Attending a travel & tourism summit, NOT as an Egyptian delegate, obviously. Westin Resort Bali.

Things we need and want in a hotel when we’re on a business trip…

  • First and foremost: high-speed Internet connection, preferably free and wireless. These days we may not bring our computers with us but only portable tablets that depend on WIFI. Also, this is not the era where you put on “auto-reply: out office” when you’re travelling. You’re expected to be online anywhere and at anytime.
  • A big working desk is appreciated. Even better: one that has multiple and universal electricity sockets. A club/suite room normally features a study or a working station. The separation makes it easier for you to focus when working or trying to sleep.
  • Iron and ironing board. Even better: free ironing service. This service is normally offered for club/suite guests so don’t be shy to ask, as it is mostly only valid on arrival.
  • Portable hairdryer. I know that hotels fear that guests will steal hairdryer but there must be a way to prevent this other than plugging it to the wall of the bathroom. Some of us have long hair and need to look sharp for that important business meeting, so it needs work for at least half an hour. And we’d like to dry our hair while watching TV, please.
  • Full cable service. Business travellers normally stay alone in the room. It gets boring if you only have limited channels on TV (and no Internet connection!). Even better: a DVD player and a library of DVDs for guests to borrow.

The coziest rooms we could find (so far) in Singapore that has greenery as the view. Fort Canning Hotel.

  • Room service that comes at 30 minutes or less. This is pretty standard actually, but we could get food delivered from outside the hotel for the same wait. So when we stay in a hotel that delivers at 20 minutes, we tend to order in, especially if our schedule is packed and we can’t be bothered to explore what the foreign city has to offer.
  • Breakfast in bed. Eating alone is no fun. Ironically, the only hotels that serve in-room breakfast without extra charge are honeymoon hotels, not business hotels. I guess it would be a hectic service if all thousand of your guests order in-room breakfast every time.

More praise for Fort Canning Hotel: most distinctive room service tray!

When we’re company delegates:

  • If given the choice, we would stick to the budget but choose our own hotel
  • We choose free WIFI over breakfast inclusion
  • We would order a paid airport transfer over public taxi for comfort, safety and security
  • We don’t care for iPod docks, we care about user-friendly control panels and uncomplicated lighting systems
  • Swimming pool and gym are not a consideration but would be nice to have for when we feel like it

Breakfast with a view. Karma Kandara, Bali.

Yes, we were on a business trip in Bali. It was for an interview and photo op, also attending a beach club opening. Envy us, please. And now we’re wishing we could have a nickel for every person that envies us 😉

Now, if you wanna know our preference when we travel as a couple, read here.

H for hotel (part 2)

This is the second page about what we appreciate in hotel rooms that we’ve stayed in. As a business traveller, we have different needs and wants. As a couple travelling without children…

  • A his-and-hers sink arrangement is a very good way to keep things tidy and peaceful. It allows us to have our own territory and to save time before going out as each of us can do our thing at the same time. Even better: an extra bathroom. This feature can easily be found on a club/suite level or a two-bedroom condotel or villa.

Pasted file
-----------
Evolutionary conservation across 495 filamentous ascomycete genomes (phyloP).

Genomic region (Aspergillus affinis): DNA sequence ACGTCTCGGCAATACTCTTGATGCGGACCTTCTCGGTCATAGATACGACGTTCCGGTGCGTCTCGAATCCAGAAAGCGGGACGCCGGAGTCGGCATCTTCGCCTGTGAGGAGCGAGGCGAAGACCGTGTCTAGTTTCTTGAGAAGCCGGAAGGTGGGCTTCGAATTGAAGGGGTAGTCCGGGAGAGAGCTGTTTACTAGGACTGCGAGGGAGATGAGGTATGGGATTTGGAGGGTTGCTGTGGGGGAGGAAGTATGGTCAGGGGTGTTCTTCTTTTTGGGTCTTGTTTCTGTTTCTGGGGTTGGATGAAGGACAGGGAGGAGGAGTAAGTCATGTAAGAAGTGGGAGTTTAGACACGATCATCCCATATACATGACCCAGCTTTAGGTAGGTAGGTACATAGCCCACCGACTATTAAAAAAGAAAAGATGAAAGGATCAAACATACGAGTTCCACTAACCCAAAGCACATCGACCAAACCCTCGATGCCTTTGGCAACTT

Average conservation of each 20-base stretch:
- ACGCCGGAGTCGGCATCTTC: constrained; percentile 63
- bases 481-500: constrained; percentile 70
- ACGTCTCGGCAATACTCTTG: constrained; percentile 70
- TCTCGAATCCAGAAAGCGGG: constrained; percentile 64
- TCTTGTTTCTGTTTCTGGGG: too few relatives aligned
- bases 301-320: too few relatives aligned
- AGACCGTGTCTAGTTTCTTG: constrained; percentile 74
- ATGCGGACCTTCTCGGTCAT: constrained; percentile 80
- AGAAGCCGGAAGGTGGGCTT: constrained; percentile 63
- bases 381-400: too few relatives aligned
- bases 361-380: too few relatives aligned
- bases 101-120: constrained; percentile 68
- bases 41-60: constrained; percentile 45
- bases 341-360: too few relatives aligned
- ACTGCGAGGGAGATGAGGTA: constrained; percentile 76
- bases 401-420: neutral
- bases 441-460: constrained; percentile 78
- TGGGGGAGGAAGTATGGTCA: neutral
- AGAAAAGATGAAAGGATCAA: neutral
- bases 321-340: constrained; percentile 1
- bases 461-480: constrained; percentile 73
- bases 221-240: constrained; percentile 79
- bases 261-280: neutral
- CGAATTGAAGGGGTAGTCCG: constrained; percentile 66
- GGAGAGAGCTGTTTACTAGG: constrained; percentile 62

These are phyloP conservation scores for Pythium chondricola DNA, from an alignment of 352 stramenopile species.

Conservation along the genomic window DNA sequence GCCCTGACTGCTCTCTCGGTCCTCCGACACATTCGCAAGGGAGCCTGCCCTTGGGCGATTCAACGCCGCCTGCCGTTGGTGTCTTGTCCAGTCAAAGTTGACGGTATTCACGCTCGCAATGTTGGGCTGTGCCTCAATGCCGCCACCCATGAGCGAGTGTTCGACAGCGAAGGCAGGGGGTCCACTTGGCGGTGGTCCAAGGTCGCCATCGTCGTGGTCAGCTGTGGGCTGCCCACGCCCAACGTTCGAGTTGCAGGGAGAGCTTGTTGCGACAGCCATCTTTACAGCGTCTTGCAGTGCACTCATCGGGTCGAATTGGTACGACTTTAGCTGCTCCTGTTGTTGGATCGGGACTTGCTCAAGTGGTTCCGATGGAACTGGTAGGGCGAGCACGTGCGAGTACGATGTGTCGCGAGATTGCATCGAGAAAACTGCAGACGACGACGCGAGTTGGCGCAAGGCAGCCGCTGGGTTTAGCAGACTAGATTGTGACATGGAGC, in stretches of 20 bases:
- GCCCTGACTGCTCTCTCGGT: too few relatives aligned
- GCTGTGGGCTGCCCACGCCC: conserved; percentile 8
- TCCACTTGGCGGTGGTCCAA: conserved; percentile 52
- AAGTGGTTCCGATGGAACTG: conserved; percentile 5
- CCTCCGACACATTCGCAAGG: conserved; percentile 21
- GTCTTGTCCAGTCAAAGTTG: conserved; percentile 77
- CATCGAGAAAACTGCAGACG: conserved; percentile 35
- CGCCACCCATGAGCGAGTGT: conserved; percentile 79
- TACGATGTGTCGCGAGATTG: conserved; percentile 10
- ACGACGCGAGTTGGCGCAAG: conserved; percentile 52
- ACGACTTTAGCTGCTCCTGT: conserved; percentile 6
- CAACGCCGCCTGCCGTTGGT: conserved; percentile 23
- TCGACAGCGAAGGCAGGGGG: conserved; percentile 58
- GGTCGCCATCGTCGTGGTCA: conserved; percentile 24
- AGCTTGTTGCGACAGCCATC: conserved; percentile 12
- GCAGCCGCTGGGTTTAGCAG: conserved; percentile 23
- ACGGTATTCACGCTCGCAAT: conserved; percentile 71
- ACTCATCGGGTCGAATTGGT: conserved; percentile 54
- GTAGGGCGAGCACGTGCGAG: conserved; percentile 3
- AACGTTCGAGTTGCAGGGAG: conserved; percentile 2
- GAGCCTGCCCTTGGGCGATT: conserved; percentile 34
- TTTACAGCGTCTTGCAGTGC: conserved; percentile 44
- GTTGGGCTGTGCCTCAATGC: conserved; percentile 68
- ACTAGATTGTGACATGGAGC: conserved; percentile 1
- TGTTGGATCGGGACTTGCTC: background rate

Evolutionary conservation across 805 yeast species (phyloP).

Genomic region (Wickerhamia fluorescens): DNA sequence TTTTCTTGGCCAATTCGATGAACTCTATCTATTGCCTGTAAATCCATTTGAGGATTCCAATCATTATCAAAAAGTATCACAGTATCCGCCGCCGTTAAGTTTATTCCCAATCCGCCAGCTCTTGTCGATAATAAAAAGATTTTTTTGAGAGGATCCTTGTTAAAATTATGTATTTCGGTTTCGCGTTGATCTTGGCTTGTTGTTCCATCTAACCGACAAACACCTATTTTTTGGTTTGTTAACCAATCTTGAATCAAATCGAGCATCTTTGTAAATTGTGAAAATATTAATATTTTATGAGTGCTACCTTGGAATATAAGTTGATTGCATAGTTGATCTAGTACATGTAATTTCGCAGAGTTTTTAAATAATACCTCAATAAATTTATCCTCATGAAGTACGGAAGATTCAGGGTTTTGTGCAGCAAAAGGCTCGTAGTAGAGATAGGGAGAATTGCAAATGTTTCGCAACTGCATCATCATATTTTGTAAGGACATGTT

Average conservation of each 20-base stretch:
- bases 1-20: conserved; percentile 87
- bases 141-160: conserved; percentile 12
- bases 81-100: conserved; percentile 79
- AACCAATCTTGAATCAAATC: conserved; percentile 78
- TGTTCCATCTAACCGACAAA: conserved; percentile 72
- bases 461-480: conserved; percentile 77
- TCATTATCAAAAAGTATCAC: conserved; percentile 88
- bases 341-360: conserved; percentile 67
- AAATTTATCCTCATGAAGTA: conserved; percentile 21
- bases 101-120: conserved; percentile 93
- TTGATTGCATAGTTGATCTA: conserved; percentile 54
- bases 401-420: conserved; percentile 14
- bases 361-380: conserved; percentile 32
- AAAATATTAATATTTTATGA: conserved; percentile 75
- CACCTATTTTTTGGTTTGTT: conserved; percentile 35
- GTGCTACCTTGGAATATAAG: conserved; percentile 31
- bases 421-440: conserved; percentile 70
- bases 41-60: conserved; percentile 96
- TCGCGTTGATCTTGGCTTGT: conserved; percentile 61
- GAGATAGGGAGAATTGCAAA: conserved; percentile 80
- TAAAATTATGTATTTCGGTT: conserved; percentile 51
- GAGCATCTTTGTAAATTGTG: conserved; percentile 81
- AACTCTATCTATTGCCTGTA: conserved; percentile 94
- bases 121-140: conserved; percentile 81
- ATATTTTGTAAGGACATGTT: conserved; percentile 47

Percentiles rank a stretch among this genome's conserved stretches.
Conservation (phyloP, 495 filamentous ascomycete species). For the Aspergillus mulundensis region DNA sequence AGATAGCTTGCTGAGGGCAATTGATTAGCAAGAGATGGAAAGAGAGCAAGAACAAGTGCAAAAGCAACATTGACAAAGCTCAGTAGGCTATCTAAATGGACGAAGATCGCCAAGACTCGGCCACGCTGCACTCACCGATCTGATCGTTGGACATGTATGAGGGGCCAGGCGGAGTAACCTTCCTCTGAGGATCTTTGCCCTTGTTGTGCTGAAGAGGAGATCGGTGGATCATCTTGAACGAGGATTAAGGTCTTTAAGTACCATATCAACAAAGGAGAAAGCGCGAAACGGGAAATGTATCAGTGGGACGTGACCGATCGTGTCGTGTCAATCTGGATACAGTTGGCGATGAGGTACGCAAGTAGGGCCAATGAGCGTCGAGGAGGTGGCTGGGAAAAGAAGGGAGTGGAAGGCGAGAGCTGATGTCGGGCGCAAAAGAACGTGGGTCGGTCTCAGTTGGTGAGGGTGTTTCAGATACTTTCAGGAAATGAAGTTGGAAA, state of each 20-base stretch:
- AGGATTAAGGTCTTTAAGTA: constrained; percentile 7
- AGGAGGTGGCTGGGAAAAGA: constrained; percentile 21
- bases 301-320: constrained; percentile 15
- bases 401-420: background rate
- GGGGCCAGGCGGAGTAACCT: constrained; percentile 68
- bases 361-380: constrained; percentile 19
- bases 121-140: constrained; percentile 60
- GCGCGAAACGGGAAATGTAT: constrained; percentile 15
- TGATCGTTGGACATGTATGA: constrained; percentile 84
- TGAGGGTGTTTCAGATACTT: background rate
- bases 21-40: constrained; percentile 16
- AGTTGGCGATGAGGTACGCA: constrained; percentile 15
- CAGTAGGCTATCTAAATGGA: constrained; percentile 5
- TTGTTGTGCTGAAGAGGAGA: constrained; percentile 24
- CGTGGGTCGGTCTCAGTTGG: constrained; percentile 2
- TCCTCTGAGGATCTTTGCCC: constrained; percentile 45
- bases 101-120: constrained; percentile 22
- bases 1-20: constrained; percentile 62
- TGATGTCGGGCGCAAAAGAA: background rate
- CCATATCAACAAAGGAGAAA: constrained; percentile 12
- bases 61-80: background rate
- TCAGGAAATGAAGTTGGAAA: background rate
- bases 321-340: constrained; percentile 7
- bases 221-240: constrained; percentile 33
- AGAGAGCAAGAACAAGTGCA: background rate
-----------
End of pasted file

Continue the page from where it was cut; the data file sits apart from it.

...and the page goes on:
• And speaking of bathrooms, we prefer ones that have perfect privacy. We have seen a number of design on boutique hotels and villas that actually have clear glass walls around the toilet or have a big open window from bedroom to bathroom. When travelling with a partner, you don’t want them to be THAT intimate with your bathroom business.
  • Balcony, preferably with a view. Maybe it’s the English part of us, maybe it’s just a vanity, but we do like to have tea in the afternoon on a balcony and enjoy the natural sunlight and breeze.

My birthday present for Matthew’s 41st: two nights in the sun. Conrad Bali.

  • Couple’s room spa. We may have separation anxiety issues but even if we were normal, isn’t it nice to have a spa treatment with your spouse in the same room?
  • Turn-down service. There’s something sexy about a white, clean, and made-up bed. This is what couples don’t normally get at home. Coming back to our hotel bed after a dinner out is something to look forward to when we know our room would have been made up. Even better: chocolate as turn-down favors. I have to say, I rarely find this in Asia.
  • Full-on butler service. Just another vanity. We’ve used this service to our delight! From drawing us a bath to packing our overloaded suitcases.

One of the most modest places we’ve ever stayed it but the coffee-shop serves coffee unrivaled by 5-star hotels. Fortville Guesthouse Bangkok.

When we book for a short getaway:

  • We choose location over luxury
  • We can stay in a budget hotel but never in a place that has no amenities, TV, and daily housekeeping
  • We would pay more for room size
  • We would not dine in the hotel, mostly because we want to explore the area and/or eat local food
  • We appreciate hotels that commit to providing a double bed when we book a double bed. Not a lot of hotels can guarantee this nowadays

Simple, cozy, and at a great location. Grey Hotel Bali.